Movie Review – Sulemaani Keeda

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I am extremely sorry for not posting for the past six months. A whole change in syllabus as well as working on a play took their toll on me and i was unable to write any story or review any of the huge number of movies i saw.

I won’t promise anything, but i will try my best to keep the blog updated as well as work on my e-book which i would very much like to release by next year! So, here goes the Review for Sulemaani Keeda!

 

“Dilli ka hai, lekin rape nahi karega”-The one line that struck me as carrying the heart of the film. Brutual realism and satire.

Sulemaani Keeda, roughly translated to “Insect in the Ass”, is an urban comedy about two slackers/writers in Bombay, Dulan and Maikan.

Dulan, the recently broken up, heartbroken poet who immortalizes the women who broke his heart (his ex-girlfriends) by selling the memories he has with them on the market through the medium of writing.

Maikan, the more confident and morally ambiguous of the two, with a bad (according to the characters) sense of humor and apparent “Erectile Dysfunction”. Also, a keen “I want to sleep with women attitude” normally found in the males of India.

Both of them are “Fifty-Fifty” idea givers for their script. “Sulemaani Keeda”. An intellectual, philosophical out of the box script not usually preferred in Bollywood due to non-substantial financial gains. For which they relentlessly try to find a team, eventually settling on the son of a B-Grade movie makes, Sweety Kapoor’s son, the cat and art-house film lover and cocaine snorter, Ganesh Kapoor, aka Gonzo. Though only after being rejected by Yash Raj Films, Mahesh Bhatt, the security guard at Yash Raj Films and Amrita Rao(Been a while since I saw her in a movie!).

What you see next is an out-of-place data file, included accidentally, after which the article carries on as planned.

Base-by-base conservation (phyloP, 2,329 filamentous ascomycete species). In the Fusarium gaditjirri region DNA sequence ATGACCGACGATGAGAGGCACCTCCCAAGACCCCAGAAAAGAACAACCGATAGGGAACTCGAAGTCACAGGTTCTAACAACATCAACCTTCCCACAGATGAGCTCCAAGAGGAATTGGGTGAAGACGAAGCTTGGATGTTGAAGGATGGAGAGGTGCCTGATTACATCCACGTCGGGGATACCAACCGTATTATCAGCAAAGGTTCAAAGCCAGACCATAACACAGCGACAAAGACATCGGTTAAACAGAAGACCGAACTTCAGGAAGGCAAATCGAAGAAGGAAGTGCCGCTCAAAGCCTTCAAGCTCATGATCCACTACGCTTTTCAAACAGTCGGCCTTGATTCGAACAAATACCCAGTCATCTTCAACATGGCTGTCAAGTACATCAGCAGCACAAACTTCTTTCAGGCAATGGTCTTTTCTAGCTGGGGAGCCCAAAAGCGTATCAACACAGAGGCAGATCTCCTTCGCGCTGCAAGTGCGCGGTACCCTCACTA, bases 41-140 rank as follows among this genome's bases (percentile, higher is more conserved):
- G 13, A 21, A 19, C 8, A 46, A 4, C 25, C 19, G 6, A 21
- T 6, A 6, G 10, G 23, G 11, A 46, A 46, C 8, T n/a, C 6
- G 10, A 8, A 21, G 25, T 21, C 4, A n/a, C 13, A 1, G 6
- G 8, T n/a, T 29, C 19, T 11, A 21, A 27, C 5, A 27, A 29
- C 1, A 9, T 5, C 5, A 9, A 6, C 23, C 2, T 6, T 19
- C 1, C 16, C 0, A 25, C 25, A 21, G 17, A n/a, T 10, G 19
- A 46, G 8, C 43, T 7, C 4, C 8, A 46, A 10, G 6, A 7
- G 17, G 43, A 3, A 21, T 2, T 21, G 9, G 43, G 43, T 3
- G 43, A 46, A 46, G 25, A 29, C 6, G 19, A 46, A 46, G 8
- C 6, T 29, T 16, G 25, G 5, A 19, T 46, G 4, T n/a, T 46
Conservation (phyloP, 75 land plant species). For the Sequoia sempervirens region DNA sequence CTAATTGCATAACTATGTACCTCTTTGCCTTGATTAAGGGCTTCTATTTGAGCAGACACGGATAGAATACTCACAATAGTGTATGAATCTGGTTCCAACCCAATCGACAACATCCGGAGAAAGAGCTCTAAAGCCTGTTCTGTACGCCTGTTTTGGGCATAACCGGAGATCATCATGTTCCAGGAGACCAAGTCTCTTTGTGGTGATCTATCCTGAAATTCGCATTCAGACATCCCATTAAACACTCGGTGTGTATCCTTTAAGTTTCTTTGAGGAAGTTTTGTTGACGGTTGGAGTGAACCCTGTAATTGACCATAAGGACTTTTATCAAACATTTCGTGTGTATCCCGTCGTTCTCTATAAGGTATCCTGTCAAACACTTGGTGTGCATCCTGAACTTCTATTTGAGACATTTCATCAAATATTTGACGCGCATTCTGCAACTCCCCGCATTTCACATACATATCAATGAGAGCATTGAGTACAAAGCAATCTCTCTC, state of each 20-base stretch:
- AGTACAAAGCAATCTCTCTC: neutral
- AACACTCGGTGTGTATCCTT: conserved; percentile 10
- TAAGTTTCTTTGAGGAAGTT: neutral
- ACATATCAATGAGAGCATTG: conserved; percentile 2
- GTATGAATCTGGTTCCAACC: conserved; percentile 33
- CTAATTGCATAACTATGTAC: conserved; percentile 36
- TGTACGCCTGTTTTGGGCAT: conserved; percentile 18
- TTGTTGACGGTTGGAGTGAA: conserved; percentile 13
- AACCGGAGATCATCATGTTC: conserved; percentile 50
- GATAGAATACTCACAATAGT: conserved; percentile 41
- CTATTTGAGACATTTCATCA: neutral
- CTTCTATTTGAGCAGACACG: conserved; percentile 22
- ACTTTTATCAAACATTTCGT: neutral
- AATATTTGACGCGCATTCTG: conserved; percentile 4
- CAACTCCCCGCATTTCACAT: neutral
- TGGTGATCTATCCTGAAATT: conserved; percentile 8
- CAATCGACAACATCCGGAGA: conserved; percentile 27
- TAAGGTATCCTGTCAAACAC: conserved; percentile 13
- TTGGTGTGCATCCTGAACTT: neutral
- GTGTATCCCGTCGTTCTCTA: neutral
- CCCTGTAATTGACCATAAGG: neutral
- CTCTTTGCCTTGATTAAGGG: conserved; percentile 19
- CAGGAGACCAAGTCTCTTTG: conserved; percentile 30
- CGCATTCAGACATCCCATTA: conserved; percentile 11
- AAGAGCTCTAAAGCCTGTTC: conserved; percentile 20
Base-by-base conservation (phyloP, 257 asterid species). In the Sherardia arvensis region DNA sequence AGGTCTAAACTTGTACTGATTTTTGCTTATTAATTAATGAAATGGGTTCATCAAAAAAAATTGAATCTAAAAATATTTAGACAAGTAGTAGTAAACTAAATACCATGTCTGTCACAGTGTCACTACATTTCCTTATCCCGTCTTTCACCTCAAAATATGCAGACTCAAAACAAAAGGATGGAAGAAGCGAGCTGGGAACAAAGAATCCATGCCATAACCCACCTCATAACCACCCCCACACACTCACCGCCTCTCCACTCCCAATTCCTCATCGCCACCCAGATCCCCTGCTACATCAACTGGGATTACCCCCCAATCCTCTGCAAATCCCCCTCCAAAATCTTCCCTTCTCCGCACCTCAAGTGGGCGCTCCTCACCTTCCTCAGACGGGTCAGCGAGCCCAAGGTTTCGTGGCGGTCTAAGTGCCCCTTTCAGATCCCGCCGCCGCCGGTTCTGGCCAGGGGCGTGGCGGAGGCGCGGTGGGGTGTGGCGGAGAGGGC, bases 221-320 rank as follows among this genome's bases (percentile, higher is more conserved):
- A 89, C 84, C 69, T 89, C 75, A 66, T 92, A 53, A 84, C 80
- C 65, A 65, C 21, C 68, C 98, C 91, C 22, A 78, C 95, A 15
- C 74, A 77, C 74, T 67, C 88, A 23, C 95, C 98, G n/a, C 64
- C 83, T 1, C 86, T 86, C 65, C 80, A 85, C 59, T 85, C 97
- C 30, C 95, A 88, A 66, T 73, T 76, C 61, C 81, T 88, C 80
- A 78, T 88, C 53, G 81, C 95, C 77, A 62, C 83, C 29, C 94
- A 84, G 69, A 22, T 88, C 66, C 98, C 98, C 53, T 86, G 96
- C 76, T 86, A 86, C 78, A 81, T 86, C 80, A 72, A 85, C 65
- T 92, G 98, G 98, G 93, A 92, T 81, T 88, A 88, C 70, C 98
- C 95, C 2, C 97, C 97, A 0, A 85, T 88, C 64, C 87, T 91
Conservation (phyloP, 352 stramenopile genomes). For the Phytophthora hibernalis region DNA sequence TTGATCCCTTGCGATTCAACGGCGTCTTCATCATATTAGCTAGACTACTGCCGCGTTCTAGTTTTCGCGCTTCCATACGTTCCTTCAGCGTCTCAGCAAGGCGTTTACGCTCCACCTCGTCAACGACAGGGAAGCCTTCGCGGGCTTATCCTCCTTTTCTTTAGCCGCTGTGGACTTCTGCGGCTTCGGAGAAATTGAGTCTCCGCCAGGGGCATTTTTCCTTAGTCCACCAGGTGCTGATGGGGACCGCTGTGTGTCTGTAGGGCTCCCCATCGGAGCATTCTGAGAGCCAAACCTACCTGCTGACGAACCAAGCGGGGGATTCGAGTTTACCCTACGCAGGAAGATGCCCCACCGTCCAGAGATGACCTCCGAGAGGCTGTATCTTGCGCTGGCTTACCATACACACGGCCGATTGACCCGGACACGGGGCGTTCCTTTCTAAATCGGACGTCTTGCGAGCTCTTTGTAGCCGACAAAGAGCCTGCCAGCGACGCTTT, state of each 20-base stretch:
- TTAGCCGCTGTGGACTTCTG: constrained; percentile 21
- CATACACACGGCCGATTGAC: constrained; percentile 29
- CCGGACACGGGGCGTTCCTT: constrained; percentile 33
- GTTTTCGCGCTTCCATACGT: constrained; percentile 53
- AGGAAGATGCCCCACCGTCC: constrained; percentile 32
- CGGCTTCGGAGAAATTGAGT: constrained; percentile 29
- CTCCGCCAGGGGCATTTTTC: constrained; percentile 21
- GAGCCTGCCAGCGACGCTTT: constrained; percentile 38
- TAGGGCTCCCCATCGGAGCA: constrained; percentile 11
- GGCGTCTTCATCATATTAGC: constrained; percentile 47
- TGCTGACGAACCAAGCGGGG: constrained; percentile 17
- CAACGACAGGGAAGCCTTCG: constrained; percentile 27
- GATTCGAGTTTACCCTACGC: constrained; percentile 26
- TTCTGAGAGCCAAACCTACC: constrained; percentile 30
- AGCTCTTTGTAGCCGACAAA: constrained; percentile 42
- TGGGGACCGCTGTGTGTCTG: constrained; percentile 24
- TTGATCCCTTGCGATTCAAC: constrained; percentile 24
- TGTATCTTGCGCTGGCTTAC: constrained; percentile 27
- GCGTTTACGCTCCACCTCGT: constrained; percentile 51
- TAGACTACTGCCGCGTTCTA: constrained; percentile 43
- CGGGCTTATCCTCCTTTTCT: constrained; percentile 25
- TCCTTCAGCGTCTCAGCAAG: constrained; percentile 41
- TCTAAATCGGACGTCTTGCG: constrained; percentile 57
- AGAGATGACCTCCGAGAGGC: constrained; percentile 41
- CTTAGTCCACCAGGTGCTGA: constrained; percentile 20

Being an Out-of-the-Box script set in the real world of Bombay, the inevitable does happen. “Sulemaani Keeda” is dropped for a more action oriented masala movie that would possibly rake in a few crores. Which depicts all we need to know about the rather sad state of filmmakers and watchers in India.

Lurking around a poetry slam one night, Dulan and Maikan bump into Ruma, who is to leave for USA in three days and who shares a comical “Erectile Dysfunctional” incident with Maikan (That scene is pure gold, and the most I have laughed in a film in quite a while, given its dialogue delivery and comic timing and a cruel play by fate/destiny/overconfidence).

Ruma, a corporate lawyer, leaving to pursue Photography in the US, acts as an embodiment of change and morality to Dulal but most of all heartbreak and a stark realization of his goals which adhere to his morals.

The movie follows the norm which several non-mainstream Bollywood movies have adopted, i.e. making up for the coarseness in direction and editing by using slick one liners to have the audience either rolling in the seat or grabbing their knees to control themselves, north of which lead to mishearing the next three four lines.

Not bashing the emerging norm, but not entirely supportive of it. I would like to see the four characters talking in the background rather than a flower in the foreground.

The movie though, stays relentless in its pursuit of being ever so realistic. It is not a “This is a movie” movie but more of a “Let’s put a camera to capture the lives of these average duded and see what comes up” movie. This tactic leads to border lining on being a documentary as well as a full blown out satire about the condition of the youth and film industry of India.

For the same reason, the ending really makes me cringe. It seems like a stark shift away from the cynical and harsh setting to a warmer and friendly place, which, a part of me cannot agree to. Primarily due to feeling that the ending is not grounded, but rather a more “everything works out well” ending.

The sad part about this movie is even though it has only been out six days, there aren’t a lot of shows in halls. SO if you’re lucky enough to find a time slot to your liking, don’t miss it. You just might get a glimpse of what the world has in store for you.

Rating-3/4

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